The Olive Schreiner Prize “honours new talent” and rotates between prose, poetry and drama; last year, there was no winner in the drama stakes, but the year before Rustum Kozain took the poetry honours. Poetry is up for consideration once again next year.
Green has moved from his home in KwaZulu Natal to the United Kingdom – I wonder if he made the London Book Fair? – but will be in South Africa later this year to accept his award. He wins R5 000 and “a prestigious certificate”.
From the book’s blurb:
Named after the Holy Fool and Gaper, Father Joseph Cupertino tells an extraordinary tale ranging from Austria to Bosnia, Natal to East Griqualand during the 19th and early 20th Century. It chronicles the journey of a monk, Franz Pfanner, through the obscure labyrinths of the Trappist order, avowed to a life of silent contemplation, to where he establishes the monastery at Marianhill in South Africa. Hardworking and devoted, Pfanner leaves in his wake a trail of controversy that reaches its apex at Marianhill which, through his missionery zeal, grows into one of the largest monasteries in the world. His success at spreading the Word of God, however, comes at a terrible price, for it requires his surrender to the world of words, through which faith, contemplation and grace become intermingled with demonic possession, madness, even murder.
Here’s the official announcement from the Academy, which contains biographical details:
The English Academy of Southern Africa is happy to announce the winner of the 2009 Olive Schreiner Prize for Prose. The award goes to Michael Cawood Green for his debut novel, For the Sake of Silence (Umuzi, 2008).
The judges report that the abundance of talent was most impressive, and it is with one drooping and one auspicious eye that they made their choice. Though there were two other chief contenders and a dozen or so others that could have been worthy winners, it was decided that Greenâ€™s novel was indeed the best. All in all, there were about 50 novels submitted.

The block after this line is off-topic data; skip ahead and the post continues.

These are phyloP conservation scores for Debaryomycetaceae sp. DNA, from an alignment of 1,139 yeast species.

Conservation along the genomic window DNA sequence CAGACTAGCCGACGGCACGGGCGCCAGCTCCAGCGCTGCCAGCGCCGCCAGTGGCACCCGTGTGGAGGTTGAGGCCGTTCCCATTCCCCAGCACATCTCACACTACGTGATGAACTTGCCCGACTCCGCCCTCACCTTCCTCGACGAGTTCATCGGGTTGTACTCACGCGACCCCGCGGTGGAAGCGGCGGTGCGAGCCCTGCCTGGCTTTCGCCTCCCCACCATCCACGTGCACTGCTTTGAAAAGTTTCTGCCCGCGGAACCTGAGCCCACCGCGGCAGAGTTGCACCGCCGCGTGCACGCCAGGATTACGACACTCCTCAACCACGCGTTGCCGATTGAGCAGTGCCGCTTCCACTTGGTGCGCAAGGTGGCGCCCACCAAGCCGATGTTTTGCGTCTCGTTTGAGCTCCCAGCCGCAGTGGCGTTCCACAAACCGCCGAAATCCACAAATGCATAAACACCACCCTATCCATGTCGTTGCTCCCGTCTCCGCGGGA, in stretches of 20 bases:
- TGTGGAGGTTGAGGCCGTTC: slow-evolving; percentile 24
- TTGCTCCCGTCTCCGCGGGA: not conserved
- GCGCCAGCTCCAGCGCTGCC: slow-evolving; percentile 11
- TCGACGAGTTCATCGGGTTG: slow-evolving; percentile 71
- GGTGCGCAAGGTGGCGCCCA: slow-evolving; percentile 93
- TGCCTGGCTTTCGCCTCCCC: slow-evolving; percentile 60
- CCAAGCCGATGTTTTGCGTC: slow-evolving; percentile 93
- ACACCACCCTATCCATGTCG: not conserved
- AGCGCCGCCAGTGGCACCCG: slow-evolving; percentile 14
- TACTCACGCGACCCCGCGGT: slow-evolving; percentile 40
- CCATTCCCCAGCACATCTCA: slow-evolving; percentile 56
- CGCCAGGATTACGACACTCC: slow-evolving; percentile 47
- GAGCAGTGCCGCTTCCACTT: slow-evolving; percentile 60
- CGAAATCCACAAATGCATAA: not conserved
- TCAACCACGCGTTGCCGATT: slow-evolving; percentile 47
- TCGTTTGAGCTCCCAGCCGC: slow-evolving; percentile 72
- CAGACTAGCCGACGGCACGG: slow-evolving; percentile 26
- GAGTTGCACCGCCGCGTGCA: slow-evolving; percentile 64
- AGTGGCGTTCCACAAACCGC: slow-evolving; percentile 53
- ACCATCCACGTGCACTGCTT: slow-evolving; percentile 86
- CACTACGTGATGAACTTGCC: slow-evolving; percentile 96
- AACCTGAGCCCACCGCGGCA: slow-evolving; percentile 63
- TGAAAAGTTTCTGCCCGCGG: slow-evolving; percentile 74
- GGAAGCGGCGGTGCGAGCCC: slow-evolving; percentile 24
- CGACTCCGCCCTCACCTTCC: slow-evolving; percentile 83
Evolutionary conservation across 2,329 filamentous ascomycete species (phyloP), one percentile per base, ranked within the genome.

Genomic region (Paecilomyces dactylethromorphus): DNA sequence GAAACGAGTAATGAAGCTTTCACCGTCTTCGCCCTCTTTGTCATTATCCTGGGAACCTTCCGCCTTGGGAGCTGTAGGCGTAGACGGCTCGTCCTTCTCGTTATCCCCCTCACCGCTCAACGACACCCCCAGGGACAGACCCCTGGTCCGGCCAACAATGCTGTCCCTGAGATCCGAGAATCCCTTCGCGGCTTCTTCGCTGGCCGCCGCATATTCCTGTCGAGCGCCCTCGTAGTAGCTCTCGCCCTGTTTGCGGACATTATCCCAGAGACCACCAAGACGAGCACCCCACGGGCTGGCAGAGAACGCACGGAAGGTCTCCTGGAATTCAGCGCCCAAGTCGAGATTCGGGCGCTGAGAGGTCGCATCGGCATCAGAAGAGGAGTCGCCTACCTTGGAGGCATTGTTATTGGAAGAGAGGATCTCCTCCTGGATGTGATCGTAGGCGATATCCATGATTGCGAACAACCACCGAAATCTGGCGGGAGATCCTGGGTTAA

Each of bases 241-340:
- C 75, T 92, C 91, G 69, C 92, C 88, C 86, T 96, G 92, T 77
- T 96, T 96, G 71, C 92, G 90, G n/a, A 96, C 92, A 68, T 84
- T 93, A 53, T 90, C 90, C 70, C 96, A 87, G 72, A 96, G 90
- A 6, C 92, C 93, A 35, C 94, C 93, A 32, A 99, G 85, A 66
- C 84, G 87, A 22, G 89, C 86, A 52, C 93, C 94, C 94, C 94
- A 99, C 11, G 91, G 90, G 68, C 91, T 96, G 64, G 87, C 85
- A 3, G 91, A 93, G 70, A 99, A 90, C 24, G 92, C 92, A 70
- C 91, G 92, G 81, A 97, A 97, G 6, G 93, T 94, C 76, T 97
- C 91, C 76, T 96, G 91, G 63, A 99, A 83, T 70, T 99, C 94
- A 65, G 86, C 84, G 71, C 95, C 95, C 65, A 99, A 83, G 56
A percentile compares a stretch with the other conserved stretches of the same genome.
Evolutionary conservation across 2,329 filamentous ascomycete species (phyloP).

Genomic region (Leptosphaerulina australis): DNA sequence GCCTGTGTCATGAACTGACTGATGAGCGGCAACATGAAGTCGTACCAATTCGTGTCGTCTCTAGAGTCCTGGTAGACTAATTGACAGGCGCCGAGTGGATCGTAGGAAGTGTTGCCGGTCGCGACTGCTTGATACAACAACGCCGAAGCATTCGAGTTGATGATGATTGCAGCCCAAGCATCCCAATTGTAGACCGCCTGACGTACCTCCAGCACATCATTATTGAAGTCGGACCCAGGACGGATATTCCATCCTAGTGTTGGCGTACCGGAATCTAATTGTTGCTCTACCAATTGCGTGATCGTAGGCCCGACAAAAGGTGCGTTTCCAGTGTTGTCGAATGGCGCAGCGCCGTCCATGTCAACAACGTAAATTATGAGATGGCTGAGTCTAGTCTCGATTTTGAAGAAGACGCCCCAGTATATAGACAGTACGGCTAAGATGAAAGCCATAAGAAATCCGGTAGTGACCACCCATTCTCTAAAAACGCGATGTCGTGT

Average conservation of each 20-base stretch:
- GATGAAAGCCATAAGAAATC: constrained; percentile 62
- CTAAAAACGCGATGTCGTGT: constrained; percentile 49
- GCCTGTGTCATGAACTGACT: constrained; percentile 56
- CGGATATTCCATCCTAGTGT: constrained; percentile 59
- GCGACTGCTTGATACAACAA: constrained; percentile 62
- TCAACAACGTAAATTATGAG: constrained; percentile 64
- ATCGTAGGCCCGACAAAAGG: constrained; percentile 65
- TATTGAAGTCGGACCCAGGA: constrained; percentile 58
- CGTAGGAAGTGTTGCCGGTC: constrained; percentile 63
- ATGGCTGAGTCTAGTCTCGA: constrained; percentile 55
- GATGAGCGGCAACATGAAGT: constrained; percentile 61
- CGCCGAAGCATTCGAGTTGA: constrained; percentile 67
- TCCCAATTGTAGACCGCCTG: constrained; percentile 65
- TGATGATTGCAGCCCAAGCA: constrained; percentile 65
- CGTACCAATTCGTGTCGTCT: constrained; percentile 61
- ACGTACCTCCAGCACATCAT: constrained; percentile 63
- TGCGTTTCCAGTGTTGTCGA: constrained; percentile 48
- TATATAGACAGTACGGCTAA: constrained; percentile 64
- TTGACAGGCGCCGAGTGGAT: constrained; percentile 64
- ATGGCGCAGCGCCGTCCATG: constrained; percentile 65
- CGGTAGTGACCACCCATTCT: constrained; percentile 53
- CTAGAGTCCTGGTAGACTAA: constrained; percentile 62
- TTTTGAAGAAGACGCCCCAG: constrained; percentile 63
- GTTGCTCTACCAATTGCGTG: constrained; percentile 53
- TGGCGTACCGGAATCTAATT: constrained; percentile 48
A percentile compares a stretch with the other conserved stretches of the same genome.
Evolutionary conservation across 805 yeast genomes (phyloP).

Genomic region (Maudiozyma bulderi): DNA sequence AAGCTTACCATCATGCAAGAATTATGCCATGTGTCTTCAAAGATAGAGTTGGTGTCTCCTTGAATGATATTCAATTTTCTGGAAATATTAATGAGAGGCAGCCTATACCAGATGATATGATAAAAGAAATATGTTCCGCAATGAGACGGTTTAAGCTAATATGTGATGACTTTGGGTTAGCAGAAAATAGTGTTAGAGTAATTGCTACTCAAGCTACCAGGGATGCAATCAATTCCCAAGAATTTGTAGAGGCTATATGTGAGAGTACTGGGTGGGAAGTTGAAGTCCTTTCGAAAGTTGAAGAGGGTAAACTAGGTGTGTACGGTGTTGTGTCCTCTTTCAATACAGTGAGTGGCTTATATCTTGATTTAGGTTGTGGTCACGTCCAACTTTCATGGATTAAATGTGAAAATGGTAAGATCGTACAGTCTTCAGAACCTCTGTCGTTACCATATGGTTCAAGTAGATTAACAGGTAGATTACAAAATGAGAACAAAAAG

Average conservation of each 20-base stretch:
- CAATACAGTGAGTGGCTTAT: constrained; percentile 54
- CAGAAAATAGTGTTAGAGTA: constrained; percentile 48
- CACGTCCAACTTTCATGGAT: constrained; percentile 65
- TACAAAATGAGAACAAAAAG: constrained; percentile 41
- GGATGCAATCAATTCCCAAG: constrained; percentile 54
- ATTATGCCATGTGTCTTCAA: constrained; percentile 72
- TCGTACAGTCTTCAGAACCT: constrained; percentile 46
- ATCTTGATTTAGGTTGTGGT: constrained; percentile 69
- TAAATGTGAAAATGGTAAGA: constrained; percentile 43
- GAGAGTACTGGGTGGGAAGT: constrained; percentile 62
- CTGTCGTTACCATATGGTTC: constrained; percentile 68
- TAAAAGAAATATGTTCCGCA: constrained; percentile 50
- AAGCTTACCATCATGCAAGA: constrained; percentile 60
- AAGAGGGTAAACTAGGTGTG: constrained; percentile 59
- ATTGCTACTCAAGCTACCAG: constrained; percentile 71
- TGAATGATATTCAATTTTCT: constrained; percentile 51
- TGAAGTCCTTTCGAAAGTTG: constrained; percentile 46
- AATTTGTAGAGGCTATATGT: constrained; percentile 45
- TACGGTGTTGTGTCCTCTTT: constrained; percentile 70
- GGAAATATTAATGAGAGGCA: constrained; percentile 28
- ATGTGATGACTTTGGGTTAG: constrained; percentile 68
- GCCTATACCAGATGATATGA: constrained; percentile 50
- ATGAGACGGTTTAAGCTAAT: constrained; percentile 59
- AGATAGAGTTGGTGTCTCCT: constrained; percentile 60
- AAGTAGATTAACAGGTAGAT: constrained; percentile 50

The panel chose Greenâ€™s novel for three main reasons: first, technical accomplishment; second, a riveting narrative; and third, the full and fascinating historical research that lies behind the narrative. The judges had the following to say about the novel:
- It is a tour de force of artistic composition, through which the story of the greatly-achieving, deeply troubled, evolving Trappist Order and its South African founder, Franz Pfanner, is told. It is wonderful history, and spell-binding drama.
(A Chennells, R Gray and PJH Titlestad)
Michael Green was born and raised in Pinetown, KwaZulu-Natal. He completed his Masters at Stanford and Doctorate at York, and worked at Rand Afrikaans University before joining the then-University of Natal as a lecturer in English.
Green is one of the founders of the Poetry Africa and Time of the Writer Festivals in which he has appeared as both presenter and performer. He also initiated the creative writing programme in Westville Prison linked to these festivals and earned his second Distinguished Teacher Award for introducing and developing creative writing courses at the university.
Green has recently taken up the position of Reader in Creative Writing at Northumbria University, United Kingdom. Prior to joining Northumbria University, he was Senior Professor and Head of English at the University of KwaZulu-Natal, Durban, South Africa, and then Head of the universityâ€™s School of Literary Studies, Media, and Creative Arts. He relocated to Northumbria University in September 2009 with the aim of returning to researching, teaching, and writing.
The prize will be presented to him later in the year. It is a cash prize and a prestigious certificate.
Congratulations to Green!